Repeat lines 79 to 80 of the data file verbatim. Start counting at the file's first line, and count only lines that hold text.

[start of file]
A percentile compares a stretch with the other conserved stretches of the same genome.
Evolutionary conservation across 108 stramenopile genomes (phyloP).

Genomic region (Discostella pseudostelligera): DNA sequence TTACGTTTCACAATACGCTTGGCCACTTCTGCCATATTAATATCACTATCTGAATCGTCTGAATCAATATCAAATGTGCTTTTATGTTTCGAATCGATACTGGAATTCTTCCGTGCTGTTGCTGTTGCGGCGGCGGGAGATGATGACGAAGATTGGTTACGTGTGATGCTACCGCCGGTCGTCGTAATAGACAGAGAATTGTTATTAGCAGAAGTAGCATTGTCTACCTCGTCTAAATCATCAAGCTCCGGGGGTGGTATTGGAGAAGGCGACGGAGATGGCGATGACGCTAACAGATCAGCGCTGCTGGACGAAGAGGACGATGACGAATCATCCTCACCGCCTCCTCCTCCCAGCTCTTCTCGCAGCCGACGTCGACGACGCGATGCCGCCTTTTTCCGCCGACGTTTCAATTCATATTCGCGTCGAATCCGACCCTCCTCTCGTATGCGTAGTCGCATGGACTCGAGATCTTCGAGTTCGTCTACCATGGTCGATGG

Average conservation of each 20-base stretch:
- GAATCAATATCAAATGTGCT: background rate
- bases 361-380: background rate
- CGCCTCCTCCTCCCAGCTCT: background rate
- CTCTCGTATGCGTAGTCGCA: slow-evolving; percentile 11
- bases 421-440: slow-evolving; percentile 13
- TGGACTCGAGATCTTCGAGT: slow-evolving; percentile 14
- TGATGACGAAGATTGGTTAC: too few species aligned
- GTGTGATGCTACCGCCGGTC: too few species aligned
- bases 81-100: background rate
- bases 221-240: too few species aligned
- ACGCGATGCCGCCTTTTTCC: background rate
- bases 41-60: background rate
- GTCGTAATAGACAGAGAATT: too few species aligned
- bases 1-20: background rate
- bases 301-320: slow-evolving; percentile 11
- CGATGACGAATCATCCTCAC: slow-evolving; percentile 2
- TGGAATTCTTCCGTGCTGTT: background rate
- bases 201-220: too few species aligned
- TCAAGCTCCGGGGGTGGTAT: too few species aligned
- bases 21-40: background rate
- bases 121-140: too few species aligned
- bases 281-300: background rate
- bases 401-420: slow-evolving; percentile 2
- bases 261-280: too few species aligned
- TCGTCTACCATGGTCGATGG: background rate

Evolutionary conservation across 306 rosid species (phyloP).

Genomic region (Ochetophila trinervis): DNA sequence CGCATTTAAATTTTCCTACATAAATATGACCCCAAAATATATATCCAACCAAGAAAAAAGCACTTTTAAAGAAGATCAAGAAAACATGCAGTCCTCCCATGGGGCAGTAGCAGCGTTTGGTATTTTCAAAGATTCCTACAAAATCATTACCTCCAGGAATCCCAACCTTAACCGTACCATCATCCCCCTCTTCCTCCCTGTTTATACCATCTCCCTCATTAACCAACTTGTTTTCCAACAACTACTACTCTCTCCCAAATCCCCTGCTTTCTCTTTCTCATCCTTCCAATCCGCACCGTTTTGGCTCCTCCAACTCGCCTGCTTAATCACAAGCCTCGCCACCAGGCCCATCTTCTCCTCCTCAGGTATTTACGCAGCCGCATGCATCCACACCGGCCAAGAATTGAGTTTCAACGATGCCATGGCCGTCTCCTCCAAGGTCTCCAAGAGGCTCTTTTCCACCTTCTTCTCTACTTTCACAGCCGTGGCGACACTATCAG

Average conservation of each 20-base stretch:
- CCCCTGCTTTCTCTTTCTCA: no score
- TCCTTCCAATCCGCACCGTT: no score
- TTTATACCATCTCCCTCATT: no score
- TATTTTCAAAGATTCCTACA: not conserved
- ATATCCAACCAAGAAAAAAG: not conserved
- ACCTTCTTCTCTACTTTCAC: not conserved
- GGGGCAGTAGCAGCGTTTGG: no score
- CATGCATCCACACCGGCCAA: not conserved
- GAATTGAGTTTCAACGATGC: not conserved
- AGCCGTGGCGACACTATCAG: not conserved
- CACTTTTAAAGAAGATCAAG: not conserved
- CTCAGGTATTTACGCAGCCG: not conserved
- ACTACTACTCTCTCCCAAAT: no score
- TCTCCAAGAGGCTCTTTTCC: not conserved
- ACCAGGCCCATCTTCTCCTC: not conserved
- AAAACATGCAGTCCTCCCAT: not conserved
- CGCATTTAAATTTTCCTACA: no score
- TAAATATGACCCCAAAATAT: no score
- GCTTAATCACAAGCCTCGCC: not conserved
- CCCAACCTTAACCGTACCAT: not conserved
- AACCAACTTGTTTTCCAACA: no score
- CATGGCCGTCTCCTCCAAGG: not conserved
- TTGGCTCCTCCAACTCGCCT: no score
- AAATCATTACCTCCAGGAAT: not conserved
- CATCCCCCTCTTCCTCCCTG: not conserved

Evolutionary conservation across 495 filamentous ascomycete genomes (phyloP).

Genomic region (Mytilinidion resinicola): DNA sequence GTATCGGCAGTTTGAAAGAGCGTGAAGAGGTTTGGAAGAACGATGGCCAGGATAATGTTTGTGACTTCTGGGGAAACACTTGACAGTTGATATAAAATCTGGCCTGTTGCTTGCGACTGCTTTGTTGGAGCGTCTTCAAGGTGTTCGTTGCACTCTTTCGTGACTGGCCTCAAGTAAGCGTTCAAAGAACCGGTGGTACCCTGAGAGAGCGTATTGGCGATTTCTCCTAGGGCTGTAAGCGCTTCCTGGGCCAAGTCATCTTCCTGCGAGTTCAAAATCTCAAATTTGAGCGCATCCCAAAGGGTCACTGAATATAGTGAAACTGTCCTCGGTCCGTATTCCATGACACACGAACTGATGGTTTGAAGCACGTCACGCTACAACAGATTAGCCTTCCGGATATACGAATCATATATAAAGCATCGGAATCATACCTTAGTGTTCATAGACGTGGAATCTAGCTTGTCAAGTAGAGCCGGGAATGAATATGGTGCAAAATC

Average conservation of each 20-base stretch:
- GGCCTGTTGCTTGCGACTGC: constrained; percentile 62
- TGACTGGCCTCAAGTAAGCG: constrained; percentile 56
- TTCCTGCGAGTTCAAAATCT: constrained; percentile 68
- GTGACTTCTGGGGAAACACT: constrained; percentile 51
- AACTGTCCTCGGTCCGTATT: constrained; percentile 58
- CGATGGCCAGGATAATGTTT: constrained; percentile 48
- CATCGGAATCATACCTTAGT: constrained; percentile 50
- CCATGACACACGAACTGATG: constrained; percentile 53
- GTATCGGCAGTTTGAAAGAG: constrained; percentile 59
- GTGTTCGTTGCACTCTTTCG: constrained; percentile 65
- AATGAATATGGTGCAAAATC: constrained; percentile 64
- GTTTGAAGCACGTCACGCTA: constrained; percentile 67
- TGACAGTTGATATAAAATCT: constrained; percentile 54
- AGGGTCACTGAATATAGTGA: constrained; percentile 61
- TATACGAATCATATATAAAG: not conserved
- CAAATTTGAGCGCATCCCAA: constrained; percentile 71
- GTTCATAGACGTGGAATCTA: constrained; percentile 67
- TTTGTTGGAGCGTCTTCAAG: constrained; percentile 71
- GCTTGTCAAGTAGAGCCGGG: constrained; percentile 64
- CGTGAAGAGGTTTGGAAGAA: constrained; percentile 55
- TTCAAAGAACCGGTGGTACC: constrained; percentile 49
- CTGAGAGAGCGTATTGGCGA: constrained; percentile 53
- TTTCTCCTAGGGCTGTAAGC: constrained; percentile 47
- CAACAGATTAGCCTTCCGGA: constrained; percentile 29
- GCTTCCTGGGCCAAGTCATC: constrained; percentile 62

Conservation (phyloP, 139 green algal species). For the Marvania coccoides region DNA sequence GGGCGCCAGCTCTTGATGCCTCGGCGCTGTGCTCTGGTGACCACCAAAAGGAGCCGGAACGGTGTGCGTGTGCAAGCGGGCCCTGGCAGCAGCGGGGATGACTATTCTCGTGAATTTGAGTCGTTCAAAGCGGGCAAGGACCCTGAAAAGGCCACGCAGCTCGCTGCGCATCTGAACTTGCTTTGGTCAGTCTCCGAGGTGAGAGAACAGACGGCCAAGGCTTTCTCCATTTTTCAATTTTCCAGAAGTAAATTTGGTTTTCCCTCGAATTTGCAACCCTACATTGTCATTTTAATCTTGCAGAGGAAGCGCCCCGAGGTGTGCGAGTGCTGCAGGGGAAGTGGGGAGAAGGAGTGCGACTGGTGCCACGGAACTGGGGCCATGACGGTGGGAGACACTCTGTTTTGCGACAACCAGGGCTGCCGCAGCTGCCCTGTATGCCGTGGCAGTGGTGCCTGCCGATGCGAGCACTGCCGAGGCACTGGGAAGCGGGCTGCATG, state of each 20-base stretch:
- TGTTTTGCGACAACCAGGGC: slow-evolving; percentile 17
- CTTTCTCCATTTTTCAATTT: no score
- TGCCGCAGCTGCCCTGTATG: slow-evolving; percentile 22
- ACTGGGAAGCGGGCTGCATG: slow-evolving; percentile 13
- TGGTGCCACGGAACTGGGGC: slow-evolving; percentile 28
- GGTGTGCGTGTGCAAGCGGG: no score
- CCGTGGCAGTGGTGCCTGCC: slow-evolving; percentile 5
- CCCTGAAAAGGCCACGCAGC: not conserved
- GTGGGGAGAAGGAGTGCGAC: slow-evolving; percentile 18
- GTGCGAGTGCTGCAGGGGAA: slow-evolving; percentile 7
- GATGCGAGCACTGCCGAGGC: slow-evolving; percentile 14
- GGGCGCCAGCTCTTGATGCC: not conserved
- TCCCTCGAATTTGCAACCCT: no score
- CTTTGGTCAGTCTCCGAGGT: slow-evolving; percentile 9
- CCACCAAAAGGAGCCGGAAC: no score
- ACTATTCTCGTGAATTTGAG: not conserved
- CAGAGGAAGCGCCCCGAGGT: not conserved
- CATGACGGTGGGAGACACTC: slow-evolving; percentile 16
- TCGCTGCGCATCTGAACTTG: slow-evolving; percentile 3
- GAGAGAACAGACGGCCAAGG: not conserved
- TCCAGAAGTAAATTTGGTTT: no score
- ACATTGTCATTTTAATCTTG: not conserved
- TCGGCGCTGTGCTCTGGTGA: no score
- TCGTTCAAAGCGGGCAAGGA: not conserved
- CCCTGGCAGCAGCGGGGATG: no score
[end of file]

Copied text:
- GCTTGTCAAGTAGAGCCGGG: constrained; percentile 64
- CGTGAAGAGGTTTGGAAGAA: constrained; percentile 55